"Listen, the point is this: We students don't care the last government massively increased the number of University places and introduced tuition fees at the same time. And so what if it meant anyone could potentially go to Uni and do Mickey Mouse courses like "David Beckham Studies", "The Literature of Jordan (aka Katie Price), "Equestrian Behaviorology", "The Phenomenology of Big Brother (part-funded by Endemon Productions), or "The Aetiology of Strictly Come Dancing". It's not our problem if this policy drained funding from dinosaur subjects like Astral-Physics, (In)Humanities, so-called English Literature, Law (which doesn't mean anything to most people) or History (which is all subjective anyway). We don't even give a damn this policy created a funding gap this Conservative-led government had to bridge, especially in times of economic hardship (whatever that actually means!)

"No! What really pisses us off is Nick Clegg, and the fact he reneged on his promises, before and during the general election, that he would get rid of tuition fees and not increase them. So what, if he and the LibDamns wouldn't have got into government in the first place had he not done a deal with the Tories? So what, if the last government which commissioned the Browne Report would have acted in line with the report's findings as well (had it got back in)?

"No! It's the complete and utter lies and hypocrisy that utterly disgusts us. Some of us students, like, actually voted for the LimDamns, even though we thought they wouldn't get into government anyway. But we assumed that, had they got in, then they would have implemented everything they said they would, in the same way that, if Father Christmas was really Father Christmas, he would actually come down the chimney and deliver us all the X-Boxes and IPads we students need simply to get by.

"Doesn't turncoat Clegg, like, realise that if we students can't afford our IPods, IPads, Nintendos, X-Boxes, Blackberries, or, for that matter, our cannabis and ecstasy - i.e. those little things that help us to get through the hardships of student life - then we'll have no alternative but to go out onto the streets and protest - which is something we haven't done for years? Like, student life would be sooo boring if we were so strapped we couldn't spend all day chatting to our mates on Facebook. It's our right to Twitter and post on YouTube at the same time as smoking grass. And anyway it's like really cold out on the streets and we wouldn't want to protest for long because we think protesting's like soooo last season.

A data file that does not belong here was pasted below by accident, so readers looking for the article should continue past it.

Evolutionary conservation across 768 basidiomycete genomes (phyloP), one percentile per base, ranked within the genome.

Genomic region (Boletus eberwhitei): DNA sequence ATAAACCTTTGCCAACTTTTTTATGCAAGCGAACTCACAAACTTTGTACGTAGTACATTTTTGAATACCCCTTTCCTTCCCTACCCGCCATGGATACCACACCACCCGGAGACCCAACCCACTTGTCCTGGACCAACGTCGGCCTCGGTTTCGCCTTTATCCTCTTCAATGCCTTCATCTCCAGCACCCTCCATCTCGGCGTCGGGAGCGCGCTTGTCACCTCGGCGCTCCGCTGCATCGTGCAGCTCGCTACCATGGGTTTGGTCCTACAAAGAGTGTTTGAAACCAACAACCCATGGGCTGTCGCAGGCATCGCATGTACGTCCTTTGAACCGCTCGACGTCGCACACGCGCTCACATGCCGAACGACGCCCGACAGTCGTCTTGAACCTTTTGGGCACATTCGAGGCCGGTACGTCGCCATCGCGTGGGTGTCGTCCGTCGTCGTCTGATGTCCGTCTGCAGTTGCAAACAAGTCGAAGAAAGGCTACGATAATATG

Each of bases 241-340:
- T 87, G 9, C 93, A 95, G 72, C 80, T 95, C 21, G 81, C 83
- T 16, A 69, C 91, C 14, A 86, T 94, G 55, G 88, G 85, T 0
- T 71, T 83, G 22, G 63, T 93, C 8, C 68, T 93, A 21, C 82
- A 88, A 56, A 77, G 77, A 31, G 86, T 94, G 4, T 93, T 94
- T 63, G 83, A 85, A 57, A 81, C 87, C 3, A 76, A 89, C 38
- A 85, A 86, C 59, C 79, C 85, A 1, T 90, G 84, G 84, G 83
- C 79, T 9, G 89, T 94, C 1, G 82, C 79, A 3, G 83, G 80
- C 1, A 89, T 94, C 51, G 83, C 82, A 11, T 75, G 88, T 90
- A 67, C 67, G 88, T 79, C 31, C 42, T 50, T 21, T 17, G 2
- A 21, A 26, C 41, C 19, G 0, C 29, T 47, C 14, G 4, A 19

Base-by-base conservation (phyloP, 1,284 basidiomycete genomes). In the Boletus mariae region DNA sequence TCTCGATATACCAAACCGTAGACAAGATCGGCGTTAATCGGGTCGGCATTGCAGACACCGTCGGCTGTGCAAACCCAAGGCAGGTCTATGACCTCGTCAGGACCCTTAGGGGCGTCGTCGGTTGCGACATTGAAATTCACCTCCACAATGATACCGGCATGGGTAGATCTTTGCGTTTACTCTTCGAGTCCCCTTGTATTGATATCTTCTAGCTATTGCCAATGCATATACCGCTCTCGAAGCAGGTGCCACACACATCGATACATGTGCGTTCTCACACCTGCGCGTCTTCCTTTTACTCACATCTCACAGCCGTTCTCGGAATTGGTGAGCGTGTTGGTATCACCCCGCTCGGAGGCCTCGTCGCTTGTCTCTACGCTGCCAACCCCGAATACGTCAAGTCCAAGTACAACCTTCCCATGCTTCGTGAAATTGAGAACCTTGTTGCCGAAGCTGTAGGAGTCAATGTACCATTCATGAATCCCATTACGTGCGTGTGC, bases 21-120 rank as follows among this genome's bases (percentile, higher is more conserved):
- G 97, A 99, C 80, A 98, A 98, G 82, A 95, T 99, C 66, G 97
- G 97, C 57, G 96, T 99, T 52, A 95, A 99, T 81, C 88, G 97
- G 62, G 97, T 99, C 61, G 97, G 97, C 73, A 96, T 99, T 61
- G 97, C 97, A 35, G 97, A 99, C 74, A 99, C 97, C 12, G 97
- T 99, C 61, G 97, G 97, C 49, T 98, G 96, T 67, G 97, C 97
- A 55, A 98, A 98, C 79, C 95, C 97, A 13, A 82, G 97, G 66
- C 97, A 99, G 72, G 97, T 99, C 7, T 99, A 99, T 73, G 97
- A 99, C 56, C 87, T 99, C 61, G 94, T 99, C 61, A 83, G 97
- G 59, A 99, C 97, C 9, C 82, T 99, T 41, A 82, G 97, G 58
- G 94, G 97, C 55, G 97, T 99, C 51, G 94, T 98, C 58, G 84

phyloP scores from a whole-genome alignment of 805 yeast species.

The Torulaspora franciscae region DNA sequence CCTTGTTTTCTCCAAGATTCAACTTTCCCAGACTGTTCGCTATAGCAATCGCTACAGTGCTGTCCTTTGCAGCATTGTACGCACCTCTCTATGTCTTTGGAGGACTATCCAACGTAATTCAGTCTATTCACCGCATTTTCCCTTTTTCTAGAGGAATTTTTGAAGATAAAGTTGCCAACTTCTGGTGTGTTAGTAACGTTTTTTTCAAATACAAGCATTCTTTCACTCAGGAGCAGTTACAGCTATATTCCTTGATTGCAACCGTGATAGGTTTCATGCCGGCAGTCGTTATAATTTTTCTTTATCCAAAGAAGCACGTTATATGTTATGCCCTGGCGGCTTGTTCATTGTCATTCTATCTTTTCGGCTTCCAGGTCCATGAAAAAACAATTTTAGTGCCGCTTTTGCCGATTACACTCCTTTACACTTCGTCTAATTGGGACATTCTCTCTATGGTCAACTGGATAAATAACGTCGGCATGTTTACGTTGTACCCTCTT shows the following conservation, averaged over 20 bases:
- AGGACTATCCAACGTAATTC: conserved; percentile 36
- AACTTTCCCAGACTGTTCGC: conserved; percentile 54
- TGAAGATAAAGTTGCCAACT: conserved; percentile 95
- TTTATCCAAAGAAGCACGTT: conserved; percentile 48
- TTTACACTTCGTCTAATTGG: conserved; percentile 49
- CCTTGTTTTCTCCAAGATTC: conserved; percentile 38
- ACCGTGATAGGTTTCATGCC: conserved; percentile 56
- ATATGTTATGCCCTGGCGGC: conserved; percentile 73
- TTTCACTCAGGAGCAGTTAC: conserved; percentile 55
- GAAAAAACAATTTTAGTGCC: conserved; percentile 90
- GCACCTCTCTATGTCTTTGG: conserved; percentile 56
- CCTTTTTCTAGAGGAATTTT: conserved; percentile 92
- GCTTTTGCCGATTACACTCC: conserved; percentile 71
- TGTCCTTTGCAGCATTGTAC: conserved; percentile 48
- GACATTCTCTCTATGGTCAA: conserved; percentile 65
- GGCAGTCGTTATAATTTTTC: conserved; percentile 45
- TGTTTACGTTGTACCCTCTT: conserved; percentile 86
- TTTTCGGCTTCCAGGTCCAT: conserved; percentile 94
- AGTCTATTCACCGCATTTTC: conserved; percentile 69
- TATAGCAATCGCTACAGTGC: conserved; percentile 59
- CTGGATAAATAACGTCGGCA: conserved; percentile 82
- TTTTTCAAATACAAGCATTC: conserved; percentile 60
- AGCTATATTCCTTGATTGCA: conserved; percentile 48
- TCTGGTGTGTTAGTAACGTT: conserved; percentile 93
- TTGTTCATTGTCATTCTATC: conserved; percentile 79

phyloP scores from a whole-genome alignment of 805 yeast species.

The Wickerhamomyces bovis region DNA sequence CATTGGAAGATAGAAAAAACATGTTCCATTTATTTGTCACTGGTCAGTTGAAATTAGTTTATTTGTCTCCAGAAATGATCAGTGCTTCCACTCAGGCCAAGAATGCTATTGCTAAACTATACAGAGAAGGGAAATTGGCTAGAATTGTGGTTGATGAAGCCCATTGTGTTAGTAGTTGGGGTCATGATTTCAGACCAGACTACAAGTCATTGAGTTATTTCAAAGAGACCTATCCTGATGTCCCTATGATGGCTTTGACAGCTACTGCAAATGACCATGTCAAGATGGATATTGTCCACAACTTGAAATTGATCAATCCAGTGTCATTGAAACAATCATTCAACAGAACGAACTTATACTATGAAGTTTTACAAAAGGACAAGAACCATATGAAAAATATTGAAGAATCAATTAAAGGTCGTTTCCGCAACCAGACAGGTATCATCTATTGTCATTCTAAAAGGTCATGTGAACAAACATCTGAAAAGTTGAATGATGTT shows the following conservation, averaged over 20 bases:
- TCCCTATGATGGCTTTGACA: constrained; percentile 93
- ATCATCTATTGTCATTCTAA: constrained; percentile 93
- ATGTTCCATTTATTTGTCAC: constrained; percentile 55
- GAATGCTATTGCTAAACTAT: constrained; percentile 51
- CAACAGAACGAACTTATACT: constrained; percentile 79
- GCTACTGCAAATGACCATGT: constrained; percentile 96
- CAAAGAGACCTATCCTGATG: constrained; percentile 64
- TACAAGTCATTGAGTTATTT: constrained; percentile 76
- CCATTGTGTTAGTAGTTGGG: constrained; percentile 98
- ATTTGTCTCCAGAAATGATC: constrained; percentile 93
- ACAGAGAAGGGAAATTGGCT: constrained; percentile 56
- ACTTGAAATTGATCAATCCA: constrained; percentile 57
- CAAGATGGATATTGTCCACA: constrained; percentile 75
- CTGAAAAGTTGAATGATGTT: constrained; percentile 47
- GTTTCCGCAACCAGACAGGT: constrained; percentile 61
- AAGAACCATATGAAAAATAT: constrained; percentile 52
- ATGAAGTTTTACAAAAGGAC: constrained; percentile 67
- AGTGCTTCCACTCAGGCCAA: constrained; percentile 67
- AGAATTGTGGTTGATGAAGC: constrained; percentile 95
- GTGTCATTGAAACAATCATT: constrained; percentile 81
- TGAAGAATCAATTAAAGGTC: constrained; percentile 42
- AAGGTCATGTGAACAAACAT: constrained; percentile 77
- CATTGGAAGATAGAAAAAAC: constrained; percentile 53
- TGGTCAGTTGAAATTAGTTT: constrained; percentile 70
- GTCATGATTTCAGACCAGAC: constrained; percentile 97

"But, Mr. Clegg, you leave us with no alternative, because you lied to us. You lied to us, even though most of us didn't believe you anyway because you're a politician. And what really hurts is, you lied to us when we weren't bothered you were lying to us, because we thought you'd never get into power anyway. And now that you lied to us and you actually have got into power, you leave us with no alternative but to be confused, disheartened, displaced, bereft of identity... searching, searching for something. (For the first time in decades).

"So please, Mr. Clegg... please can you lie to us some more so we can conduct more protests this winter? The thing is, we don't want to go out onto those cold, icy streets. How're we going to summon up the energy (to protest again and again and again), unless you give us the fuel we need? Now we have the bit between our teeth, it would really help, it really would, if you could, like, make us more angry... or, at least, give us the wherewithal to make people think we're angry.

So, please, please, please, Mr. Clegg. Please can you lie to us some more?

Thursday, 4 November 2010

Fallen Guardian

The Guardian Newspaper is never afraid to hold the government to account. Day after day, it fights for the less well-off in our society. It delivers insight, it offers original, incisive commentary. It is the scourge of "the establishment". And yet, it cannot hide its own devotion to another kind of establishment - one that'll outlive these here-today-gone-tomorrow politicians and their advisers. We're talking the world of the glamorous jet-setters we call celebs - and the establishments they frequent... such as The Ivy.